Tips for Great Performance Support

November 18, 2013

doctor_with_ipadLike everything in training & performance, Performance Support is a technique, not the oTips for great performance supportne answer to all of our problems. After all, nobody wants their doctor checking Google on their iPad during surgery to determine where the liver is located. Performance Support works best when there is a base level of knowledge present, but there is knowledge necessary that:

  • Is hard to remember
  • Changes so rapidly that remembering it isn’t valuable
  • Is used infrequently, so it doesn’t stay in long-term memory
  • Is complex enough that frequent reminding is necessary

Conrad Gottfredson identified the Five Moments of Learning Need:

  1. When people are learning how to do something for the first time (New);
  2. When people are expanding the breadth and depth of what they have learned (More);
  3. When they need to act upon what they have learned, which includes planning what they will do, remembering what they may have forgotten, or adapting their performance to a unique situation (Apply);
  4. When problems arise, or things break or don’t work the way they were intended (Solve); and,
  5. When people need to learn a new way of doing something, which requires them to change skills that are deeply ingrained in their performance practices (Change).

(Gottfredson & Mosher, 2012)

Of these, the need for Performance Support fits well into the following categories:

  • Trying to Remember: This is the most typical use of Performance Support, when people need reminders to get work done. Probably the clearest example is the Help feature on most software. It’s rare that you can memorize all the features of a software system, so the Help system provides reminders.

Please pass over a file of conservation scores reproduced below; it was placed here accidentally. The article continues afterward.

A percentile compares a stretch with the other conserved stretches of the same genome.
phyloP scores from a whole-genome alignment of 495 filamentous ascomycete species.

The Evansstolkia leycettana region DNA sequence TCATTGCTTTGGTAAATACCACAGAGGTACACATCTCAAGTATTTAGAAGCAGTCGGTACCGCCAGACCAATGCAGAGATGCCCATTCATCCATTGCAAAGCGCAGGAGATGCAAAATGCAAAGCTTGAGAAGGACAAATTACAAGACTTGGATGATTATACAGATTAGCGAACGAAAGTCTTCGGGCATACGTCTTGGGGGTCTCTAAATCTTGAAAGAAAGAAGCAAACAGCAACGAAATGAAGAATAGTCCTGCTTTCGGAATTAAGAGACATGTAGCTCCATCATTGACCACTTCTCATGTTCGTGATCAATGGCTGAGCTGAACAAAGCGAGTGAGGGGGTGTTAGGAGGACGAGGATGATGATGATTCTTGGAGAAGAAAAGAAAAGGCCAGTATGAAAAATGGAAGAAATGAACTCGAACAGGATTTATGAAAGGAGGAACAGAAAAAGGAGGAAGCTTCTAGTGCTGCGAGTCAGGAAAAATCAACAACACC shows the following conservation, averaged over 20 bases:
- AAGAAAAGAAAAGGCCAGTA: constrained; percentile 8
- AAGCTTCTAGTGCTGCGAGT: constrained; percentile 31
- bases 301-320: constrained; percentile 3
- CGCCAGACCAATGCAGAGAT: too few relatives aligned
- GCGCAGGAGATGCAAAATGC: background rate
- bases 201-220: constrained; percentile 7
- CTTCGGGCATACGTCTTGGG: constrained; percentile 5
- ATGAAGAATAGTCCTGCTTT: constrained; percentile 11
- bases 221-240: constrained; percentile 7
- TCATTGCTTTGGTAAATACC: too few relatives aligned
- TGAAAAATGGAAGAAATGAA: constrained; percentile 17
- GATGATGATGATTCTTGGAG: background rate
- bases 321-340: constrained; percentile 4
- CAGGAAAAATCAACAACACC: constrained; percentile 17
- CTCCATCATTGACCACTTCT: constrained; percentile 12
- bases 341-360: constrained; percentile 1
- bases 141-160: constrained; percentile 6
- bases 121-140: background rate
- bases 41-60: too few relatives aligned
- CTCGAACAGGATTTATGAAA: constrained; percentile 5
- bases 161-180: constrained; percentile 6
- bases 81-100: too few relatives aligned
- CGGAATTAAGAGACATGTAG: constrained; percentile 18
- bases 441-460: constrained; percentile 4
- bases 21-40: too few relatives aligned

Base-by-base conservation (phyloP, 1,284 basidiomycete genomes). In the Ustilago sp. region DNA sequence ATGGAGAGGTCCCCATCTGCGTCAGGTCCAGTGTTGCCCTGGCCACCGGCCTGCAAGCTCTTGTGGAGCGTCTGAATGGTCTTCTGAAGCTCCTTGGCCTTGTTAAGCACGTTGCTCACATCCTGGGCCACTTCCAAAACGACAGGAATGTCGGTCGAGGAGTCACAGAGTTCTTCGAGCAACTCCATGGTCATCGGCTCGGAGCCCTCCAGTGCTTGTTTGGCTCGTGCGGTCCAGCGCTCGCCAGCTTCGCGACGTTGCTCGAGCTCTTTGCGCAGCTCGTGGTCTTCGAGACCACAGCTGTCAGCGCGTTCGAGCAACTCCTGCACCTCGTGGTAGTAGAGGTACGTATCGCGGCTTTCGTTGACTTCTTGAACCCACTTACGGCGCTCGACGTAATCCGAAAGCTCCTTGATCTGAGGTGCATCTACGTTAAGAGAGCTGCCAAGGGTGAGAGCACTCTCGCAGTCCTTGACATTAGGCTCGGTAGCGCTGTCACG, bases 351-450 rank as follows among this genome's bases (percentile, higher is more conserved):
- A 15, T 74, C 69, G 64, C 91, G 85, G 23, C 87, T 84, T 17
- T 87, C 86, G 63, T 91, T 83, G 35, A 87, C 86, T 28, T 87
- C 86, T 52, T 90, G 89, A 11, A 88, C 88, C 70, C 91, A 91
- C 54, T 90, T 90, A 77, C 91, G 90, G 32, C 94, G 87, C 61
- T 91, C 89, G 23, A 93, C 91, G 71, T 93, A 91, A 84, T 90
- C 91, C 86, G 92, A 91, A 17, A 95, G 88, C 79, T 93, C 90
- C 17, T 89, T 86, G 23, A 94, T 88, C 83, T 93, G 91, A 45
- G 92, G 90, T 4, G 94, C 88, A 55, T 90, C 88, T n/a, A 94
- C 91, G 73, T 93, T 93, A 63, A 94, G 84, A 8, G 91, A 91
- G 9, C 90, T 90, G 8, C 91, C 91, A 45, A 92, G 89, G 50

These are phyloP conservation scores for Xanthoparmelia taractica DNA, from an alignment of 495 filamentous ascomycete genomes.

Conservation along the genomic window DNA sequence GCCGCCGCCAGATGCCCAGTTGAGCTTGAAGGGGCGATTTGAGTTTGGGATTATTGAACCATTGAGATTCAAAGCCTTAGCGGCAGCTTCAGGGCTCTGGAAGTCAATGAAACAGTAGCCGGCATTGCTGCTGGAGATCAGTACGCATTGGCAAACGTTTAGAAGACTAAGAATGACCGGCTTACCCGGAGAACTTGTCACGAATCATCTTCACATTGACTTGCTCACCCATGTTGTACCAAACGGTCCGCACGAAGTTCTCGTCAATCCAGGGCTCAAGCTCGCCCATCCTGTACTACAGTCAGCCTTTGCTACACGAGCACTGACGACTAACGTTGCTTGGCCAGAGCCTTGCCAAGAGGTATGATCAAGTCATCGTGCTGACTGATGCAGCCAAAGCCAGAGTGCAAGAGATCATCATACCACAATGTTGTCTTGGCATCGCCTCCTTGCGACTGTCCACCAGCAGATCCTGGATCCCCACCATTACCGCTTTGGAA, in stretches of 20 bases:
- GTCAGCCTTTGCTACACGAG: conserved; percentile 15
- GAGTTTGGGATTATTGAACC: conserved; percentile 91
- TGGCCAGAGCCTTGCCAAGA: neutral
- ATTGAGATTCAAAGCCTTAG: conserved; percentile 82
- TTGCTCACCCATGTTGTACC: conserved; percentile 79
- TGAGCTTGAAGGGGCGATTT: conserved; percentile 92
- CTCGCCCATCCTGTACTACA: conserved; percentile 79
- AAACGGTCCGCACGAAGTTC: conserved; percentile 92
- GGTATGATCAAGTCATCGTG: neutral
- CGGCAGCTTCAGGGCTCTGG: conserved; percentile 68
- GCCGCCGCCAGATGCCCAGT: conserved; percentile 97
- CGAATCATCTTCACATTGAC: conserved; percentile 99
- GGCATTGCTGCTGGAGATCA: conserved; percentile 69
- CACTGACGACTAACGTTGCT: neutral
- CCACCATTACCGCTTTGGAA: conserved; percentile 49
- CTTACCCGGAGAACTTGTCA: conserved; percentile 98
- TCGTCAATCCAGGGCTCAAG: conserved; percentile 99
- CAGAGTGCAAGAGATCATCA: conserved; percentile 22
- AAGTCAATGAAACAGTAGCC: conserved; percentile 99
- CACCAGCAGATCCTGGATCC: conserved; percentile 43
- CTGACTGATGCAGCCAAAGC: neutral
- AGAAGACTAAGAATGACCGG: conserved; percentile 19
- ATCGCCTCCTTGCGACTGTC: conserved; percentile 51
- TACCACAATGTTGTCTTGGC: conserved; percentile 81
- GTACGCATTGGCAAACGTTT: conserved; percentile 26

• Things Change and Problems Arise: These categories can be similar in that they both change the landscape of performance. Things that weren’t important previously may become very important. Even though those behaviors may have been learned, they weren’t prioritized. Performance Support can put that information back at your fingertips.

Good performance support is:

  • Contextualized, so I receive it when I need it and can apply it immediately.
  • Targeted, so I don’t have to read a lot of text or watch a long video to get the nugget of information I need
  • Behavioral; I need to take action, so I need to know what to DO. Performance Support should give me the information I need to make a decision.

In an article I wrote for Performance Solutions magazine, I mentioned the following tips for performance support:

  • Just the facts. Performance support isn’t about teaching people everything there is to know; it’s about giving them just the information they need, as close to the point of need as possible. Keep it brief and to the point. Think about it like a Google search; ever get frustrated when searching in Google and getting hundreds of irrelevant hits? If you want to know who won the Best Picture Oscar in 2012, do you want a link to the history of the Oscars, or just the title you’re looking for?
  • Create “experts in a bottle.” Performance support is a great way to create virtual mentoring. Reach out to the experts and great thinkers in your organization and get their tips and ideas. Incorporate these ideas into your performance support, and suddenly your best people are mentoring everybody in the organization.
  • Focus on the point of need. Great performance support provides help to people when they need it most. So analyze where people typically have problems, get confused, or forget complicated instructions, and create tools to address those needs.

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Rich Mesch is Senior Director, Customer Engagement at Performance Development Group.

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